What factors have the biggest impact on a man’s health? Is it the right supplement, the right medication, maybe genetics? No, actually it's more basic than that. Most male patients I treat who are in their 20’s are healthy. Most men in their 40’s, who have maintained their health, have practiced healthy habits like a good diet, regular exercise, not smoking, limiting alcohol and getting enough sleep. During Men's Health Month, we want to share the basics that each man should take care of when it comes to their health:
A healthy diet
A healthy diet is not complex or particularly difficult, but in our fast paced world, where eating on the go is the norm, taking the time to eat healthy can be a real challenge. The foundation of a healthy diet is based in whole, natural foods such as vegetables (especially greens), fruits, nuts, berries and lean proteins. Plant based foods are an essential source of nutrients and vitamins and help decrease the risk of heart disease and colon cancer. Be careful to limit starchy foods such as corn, potatoes, pasta, rice and breads. Choose lean proteins such salmon, and baked or grilled chicken or turkey. Limit red meats and processed foods.
This is the next block in the foundation of good health. Thirty minutes of exercise at least 3 days per week will significantly reduce your risk for heart disease and help to increase your metabolism. It doesn’t matter as much what kind of exercise you get as long as you get your heart rate up and you feel like you have pushed yourself afterwards. The best regimen includes at least 90 minutes per week of higher heart rate cardiovascular exercise and 90 minutes per week of resistance training. As men get older the natural endurance and strength of youth decrease and if you don’t use it, you lose it.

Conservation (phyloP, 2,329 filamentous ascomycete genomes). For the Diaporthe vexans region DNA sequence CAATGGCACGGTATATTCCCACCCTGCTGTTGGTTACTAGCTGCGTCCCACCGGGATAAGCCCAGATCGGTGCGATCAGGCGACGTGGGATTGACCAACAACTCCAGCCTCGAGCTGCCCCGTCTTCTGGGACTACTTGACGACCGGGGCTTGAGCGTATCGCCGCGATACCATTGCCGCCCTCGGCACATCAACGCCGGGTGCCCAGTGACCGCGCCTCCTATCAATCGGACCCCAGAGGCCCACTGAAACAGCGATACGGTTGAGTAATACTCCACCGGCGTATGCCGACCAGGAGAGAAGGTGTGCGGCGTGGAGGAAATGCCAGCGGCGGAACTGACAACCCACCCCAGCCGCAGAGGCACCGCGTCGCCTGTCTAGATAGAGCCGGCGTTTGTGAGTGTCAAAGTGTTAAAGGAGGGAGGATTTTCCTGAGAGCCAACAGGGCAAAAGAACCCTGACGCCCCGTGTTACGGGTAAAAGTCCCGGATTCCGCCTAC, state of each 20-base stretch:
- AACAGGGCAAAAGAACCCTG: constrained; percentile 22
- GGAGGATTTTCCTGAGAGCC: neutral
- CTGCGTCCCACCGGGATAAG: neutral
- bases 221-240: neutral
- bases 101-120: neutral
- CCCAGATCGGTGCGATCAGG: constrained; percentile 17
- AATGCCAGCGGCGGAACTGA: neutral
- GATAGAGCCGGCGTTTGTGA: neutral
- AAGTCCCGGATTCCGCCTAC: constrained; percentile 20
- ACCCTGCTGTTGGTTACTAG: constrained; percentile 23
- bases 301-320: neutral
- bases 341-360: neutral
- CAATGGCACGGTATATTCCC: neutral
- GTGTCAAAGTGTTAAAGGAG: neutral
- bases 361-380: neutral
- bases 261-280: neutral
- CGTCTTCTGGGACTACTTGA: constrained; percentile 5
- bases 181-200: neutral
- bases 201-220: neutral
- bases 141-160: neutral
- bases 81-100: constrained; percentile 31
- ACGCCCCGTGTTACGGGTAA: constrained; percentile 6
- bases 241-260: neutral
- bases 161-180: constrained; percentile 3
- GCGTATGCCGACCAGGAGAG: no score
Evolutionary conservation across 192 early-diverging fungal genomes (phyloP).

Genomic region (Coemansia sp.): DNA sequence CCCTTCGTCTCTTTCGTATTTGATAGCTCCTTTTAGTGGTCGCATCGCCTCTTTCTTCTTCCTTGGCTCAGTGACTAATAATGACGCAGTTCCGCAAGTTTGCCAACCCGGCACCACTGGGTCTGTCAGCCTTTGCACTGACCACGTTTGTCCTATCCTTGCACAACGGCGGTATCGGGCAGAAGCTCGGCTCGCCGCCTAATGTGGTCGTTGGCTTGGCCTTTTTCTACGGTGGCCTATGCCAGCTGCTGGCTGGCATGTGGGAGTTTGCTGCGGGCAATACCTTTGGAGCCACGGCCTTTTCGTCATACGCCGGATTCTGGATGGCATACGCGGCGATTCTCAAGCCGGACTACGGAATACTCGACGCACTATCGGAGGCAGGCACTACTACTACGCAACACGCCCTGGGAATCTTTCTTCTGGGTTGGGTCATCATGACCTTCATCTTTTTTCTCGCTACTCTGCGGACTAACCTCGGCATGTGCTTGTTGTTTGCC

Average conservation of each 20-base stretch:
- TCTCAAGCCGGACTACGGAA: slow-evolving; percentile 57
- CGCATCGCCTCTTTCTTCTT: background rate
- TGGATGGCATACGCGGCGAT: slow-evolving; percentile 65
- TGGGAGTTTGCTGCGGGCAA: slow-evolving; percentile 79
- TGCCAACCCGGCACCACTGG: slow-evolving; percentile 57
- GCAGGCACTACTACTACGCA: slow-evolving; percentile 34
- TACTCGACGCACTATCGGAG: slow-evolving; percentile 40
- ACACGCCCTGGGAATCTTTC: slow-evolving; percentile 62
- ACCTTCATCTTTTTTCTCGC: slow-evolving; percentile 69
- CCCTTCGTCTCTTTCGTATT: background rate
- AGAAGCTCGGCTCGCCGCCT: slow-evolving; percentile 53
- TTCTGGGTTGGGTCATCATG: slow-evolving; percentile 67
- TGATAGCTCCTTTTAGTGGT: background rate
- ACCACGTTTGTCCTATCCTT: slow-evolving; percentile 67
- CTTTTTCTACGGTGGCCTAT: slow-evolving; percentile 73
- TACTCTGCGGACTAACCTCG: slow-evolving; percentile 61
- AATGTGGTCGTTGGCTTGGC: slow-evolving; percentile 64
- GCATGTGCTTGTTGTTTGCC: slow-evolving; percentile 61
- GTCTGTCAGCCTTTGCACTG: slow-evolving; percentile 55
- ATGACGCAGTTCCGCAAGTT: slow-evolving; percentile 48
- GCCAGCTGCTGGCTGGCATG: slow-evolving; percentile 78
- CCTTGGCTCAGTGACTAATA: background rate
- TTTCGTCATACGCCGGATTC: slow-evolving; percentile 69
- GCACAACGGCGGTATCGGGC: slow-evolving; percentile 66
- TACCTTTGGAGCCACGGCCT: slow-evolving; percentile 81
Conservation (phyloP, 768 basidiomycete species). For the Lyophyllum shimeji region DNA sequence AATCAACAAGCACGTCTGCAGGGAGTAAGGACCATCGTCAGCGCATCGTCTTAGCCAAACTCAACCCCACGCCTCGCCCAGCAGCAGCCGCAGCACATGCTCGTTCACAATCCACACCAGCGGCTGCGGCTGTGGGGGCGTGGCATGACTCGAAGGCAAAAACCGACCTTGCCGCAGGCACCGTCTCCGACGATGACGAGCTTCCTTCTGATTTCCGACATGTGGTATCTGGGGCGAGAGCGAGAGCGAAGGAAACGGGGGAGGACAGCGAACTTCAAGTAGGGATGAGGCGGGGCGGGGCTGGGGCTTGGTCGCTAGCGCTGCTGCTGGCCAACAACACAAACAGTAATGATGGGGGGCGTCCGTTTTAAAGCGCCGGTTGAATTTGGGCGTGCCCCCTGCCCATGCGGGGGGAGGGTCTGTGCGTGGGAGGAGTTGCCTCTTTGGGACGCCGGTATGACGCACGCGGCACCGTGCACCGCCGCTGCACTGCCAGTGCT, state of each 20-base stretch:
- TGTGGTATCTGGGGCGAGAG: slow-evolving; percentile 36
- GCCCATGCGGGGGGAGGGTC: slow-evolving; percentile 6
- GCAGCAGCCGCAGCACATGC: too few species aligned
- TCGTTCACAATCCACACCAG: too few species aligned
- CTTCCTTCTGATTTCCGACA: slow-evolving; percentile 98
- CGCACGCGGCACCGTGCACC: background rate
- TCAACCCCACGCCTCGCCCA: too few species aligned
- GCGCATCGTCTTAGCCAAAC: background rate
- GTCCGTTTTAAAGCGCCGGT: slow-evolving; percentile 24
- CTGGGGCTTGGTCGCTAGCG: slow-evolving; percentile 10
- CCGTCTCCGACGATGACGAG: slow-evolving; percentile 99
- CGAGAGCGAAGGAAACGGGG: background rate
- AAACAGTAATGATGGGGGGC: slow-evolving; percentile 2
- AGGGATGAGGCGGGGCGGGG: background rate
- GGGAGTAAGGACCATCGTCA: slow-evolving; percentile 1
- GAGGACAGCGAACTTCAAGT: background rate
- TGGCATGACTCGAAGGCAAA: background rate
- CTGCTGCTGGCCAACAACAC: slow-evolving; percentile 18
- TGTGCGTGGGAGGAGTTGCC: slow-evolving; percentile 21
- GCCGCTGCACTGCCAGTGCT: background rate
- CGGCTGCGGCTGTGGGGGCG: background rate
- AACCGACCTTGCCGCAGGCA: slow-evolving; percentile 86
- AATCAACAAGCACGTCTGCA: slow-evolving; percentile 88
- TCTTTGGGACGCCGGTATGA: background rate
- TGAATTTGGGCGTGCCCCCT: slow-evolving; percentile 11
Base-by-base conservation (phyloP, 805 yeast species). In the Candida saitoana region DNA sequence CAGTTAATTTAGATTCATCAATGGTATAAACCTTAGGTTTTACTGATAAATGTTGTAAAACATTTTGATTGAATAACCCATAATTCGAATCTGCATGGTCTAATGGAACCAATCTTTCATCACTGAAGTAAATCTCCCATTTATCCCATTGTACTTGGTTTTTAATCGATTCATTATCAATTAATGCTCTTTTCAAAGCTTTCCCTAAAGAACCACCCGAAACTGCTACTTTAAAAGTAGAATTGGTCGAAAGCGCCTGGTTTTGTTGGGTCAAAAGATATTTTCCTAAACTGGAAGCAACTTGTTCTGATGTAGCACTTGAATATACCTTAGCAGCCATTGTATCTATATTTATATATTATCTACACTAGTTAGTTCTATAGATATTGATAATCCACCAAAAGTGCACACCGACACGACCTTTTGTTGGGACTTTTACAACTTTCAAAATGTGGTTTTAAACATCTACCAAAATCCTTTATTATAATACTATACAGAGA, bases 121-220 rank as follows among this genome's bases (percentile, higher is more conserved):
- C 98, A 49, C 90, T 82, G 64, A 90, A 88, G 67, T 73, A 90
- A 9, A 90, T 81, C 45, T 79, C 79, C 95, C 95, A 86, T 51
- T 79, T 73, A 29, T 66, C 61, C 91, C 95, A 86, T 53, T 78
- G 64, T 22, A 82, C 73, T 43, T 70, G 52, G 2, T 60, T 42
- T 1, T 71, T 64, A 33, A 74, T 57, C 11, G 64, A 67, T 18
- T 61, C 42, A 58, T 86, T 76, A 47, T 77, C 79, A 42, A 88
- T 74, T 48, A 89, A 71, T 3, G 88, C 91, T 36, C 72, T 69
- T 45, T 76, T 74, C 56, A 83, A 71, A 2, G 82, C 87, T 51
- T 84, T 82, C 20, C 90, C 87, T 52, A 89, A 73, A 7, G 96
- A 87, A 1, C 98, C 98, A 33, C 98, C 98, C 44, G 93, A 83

Getting enough sleep is especially important. Our bodies and our minds recharge while we are asleep and with adequate sleep we have more energy, more endurance, better concentration, reduced cardiovascular stress and a more positive attitude. There's not a set amount of sleep for everyone, but most people need 7-8 hours. When you wake up you should feel refreshed. If you always feel tired then you are probably not sleeping well enough.
Smoking is a well-known health risk. Most men know that smoking causes cancer and heart disease; however they are surprised to learn that it also causes erectile dysfunction. This effect of smoking on sexual health is not always reversible with medications like Viagra. There are lots of ways to quit smoking, so men should discuss this with their doctor and find the best way for them.
A male patient once told me that he limited his alcohol to two drinks daily, but admitted that each of those drinks was about 6 ounces of tequila! While the evidence of a decreased risk for cardiovascular disease for men who drink 1-2 glasses of red wine each day has been well established, the evidence for harm from alcohol far outweigh the benefits. The reality is that no amount of alcohol is safe. Alcohol consumption is clearly related to cancer of the gastrointestinal system especially the mouth and esophagus. Smoking and drinking together contribute to 80% of oral cancers.
So, the next time the latest supplement catches your eye, stop and make sure that first you're taking care of these five building blocks of good health. Be sure to share your thoughts with us on this topic with a comment below, or connect with us on social media using the hashtag #MensHealthMonth.
Brian Jones, MD, is a board-certified family medicine physician with Methodist Family Health Center in Cedar Hill. Dr. Jones has been practicing medicine for almost 15 years, and enjoys treating people of all ages, from infants to seniors. Dr. Jones is a graduate of Texas Tech University Health Sciences Center.